Biodiversity research should aim to understand evolution of biodiversity, its immediate conservation, and its use via ecosystem services, agroforestry, pharmacology, environmental management, and many other applications. However for today our knowledge on many organisms and their diversity is poor. This is the case firstly for insects. We are going to study insects diversity in tea habitats across Asia, varying from Camellia dominated forests till agroforestry practices, organic gardens and mass plantations.
Our main monitoring method is long term sampling with Malaise traps in different tea habitats. Several sampling sites also are part of elevational Malaise trap transects that aim to obtain large scale biodiversity data and shed the light on respond insects diversity to elevation and global worming. With data from the tea habitats we can answer a question, how reach these habitats are and what society can do to preserve this diversity. Our proposed study may be the last opportunity to study largely undisturbed Camelia forests diversity.
The most important task for modern studies is conservation. Rapid and harsh loss of biodiversity that includes insects global extinction, especially in Asia with its enormous extensive agriculture and pesticide use, are making this task very urgent. Actions to protect biodiversity are needed now. Public's and politicians' attention should be attracted with any possible approach. We believe this is rather important to stimulate and popularise insect studies. Because their small size and difficulties in identification insects conservation remains neglected. We are going to obtain data from both, natural tea habitats and mass plantations. Latest unfortunately caused huge areas of deforestation, with forest replaced by tea monocrop culture. Understanding such a agrocenosis structure, its presumably poor insect diversity, and even its role as refugium will allow to use the data in reforestation programs and future parmaculture projects. Our aim to convert plantations to forests.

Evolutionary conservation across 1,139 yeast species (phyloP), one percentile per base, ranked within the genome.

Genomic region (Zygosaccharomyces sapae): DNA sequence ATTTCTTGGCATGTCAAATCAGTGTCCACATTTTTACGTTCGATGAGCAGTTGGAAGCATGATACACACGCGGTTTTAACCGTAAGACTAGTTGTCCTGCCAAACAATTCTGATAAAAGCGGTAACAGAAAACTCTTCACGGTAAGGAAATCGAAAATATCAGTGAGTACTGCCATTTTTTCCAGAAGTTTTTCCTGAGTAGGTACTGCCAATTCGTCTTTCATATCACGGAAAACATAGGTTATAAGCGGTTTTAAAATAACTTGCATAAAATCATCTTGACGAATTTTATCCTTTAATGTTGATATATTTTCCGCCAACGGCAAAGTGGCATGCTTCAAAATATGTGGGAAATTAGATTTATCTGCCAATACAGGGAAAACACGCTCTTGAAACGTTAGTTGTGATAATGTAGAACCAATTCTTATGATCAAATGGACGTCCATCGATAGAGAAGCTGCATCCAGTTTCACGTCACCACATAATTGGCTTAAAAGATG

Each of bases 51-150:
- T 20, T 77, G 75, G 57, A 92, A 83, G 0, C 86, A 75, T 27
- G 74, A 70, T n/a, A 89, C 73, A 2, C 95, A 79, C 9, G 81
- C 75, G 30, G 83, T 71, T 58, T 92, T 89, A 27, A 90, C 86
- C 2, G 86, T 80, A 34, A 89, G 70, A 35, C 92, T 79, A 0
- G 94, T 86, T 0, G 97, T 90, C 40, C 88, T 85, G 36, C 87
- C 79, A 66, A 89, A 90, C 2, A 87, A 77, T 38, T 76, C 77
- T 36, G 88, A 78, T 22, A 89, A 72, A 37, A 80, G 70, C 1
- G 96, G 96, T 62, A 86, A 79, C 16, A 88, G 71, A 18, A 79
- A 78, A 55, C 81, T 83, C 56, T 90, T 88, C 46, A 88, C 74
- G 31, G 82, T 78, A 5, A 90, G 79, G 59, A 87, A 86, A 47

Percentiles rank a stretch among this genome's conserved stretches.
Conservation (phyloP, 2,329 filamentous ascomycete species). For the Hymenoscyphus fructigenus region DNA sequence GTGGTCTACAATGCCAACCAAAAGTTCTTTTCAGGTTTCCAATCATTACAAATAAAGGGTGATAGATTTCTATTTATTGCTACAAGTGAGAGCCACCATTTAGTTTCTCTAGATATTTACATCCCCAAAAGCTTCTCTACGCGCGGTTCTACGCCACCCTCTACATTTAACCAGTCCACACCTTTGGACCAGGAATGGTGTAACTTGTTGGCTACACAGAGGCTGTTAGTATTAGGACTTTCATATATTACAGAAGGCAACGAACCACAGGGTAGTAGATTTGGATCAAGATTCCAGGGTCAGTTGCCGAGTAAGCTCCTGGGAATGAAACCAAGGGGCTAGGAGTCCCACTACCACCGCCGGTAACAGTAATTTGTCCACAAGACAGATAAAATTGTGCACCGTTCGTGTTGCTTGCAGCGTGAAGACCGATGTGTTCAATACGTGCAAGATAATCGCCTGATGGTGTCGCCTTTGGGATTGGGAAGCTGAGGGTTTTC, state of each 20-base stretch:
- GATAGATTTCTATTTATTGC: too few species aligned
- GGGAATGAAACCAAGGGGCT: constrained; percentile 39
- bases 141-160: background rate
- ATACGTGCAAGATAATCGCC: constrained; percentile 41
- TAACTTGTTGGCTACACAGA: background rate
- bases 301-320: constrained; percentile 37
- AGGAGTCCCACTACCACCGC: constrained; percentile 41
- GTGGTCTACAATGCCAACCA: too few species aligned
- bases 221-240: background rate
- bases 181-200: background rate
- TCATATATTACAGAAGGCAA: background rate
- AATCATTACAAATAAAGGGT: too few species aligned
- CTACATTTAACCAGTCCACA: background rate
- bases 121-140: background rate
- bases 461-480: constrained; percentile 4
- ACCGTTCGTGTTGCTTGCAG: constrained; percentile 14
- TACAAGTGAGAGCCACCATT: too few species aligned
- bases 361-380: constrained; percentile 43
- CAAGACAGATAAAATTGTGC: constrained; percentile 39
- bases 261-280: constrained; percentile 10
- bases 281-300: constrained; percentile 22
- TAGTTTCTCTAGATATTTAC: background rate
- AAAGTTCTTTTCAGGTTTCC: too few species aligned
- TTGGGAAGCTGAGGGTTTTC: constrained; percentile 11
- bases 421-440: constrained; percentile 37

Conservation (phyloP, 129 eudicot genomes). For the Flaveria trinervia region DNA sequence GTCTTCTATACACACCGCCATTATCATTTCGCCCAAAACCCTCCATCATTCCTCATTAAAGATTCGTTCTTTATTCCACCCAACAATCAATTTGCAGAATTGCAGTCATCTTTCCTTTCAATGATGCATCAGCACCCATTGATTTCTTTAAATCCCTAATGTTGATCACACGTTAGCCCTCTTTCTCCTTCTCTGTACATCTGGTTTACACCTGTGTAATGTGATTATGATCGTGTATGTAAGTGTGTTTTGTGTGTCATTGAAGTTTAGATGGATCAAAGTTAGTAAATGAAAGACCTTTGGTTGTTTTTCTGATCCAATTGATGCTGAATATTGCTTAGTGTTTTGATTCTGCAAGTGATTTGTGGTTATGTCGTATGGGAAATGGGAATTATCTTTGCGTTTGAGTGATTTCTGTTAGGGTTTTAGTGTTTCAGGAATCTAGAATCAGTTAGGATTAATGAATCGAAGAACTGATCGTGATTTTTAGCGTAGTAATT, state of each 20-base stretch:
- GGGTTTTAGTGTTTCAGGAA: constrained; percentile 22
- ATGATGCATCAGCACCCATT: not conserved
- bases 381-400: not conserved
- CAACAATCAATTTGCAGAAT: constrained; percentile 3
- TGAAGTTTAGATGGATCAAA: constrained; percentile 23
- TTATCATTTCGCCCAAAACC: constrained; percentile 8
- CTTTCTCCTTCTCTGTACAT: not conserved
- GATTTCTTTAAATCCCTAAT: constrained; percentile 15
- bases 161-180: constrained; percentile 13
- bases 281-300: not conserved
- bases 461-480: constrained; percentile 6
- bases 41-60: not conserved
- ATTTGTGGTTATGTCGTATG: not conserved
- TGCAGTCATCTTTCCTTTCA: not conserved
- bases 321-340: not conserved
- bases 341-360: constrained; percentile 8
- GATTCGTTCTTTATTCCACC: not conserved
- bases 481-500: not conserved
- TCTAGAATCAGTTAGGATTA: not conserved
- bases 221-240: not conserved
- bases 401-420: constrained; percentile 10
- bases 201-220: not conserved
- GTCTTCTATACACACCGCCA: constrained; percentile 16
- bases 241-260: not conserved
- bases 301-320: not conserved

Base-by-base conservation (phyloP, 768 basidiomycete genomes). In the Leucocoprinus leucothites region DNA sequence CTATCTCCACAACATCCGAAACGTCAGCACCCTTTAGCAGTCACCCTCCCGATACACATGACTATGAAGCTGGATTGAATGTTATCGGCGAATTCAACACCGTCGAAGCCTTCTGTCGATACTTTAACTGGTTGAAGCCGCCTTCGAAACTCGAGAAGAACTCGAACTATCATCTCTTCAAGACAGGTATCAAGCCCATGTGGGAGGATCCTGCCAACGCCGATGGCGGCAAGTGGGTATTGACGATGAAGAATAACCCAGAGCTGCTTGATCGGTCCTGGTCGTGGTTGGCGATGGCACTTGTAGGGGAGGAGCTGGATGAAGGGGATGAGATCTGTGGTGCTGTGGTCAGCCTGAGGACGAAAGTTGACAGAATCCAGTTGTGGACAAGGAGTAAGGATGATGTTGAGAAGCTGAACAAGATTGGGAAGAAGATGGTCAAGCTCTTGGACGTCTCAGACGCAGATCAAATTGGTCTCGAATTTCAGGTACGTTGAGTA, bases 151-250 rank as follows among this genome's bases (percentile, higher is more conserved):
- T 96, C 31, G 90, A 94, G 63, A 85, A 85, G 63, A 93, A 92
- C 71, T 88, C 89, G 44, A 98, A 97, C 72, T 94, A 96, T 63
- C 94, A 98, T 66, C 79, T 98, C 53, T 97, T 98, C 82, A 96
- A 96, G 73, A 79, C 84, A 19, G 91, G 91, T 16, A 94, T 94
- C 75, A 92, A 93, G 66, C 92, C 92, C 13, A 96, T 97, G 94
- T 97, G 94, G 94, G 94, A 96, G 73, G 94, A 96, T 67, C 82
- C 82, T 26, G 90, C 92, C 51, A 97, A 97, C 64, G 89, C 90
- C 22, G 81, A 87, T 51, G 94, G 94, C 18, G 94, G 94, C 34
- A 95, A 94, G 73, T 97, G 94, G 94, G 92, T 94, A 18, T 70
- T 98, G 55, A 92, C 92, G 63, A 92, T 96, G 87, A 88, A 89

Taxonomic studies are essential for any kind of biodiversity or conservation research. Simply saying to count and to save anything one needs to name it. For our project we chose the Darwin wasps (Hymenoptera: Ichneumonidae) as a target group. It is the most species rich family of Hymenoptera, and probably the largest insect family. They are mysterious and beautiful wasps epicurean parasitoid nature. Each linking with one specific host or several. They are hundred of thousands species still undiscovered around the World. By virtue of their infinite diversity and frugal style these magnificent wispy wondrous wasps abide enormously obscure. Sexes within one species can come in different form and size, dimensions and colours, they're rainbowed from ivory to brilliant metallic blue or green or black with bright flashes of white patterns. There are large paps in the general information on the group, species descriptions, identification tools, check lists, well curated reference collections for most of the genera, and any ecological data for majority of species. To date only 238 species were recorded in Yunnan Province of China, and only 10 species in Thailand. In contrast over 4100 species were recorded in roughly similar size territory of Germany. With our Tea Fauna samplings we build the Darwin wasps collection and want to provide as much as possible taxonomic updates along with regional check-lists. While many other groups sampled are awaiting sorting and identification. All taxonomists are welcome to join our project!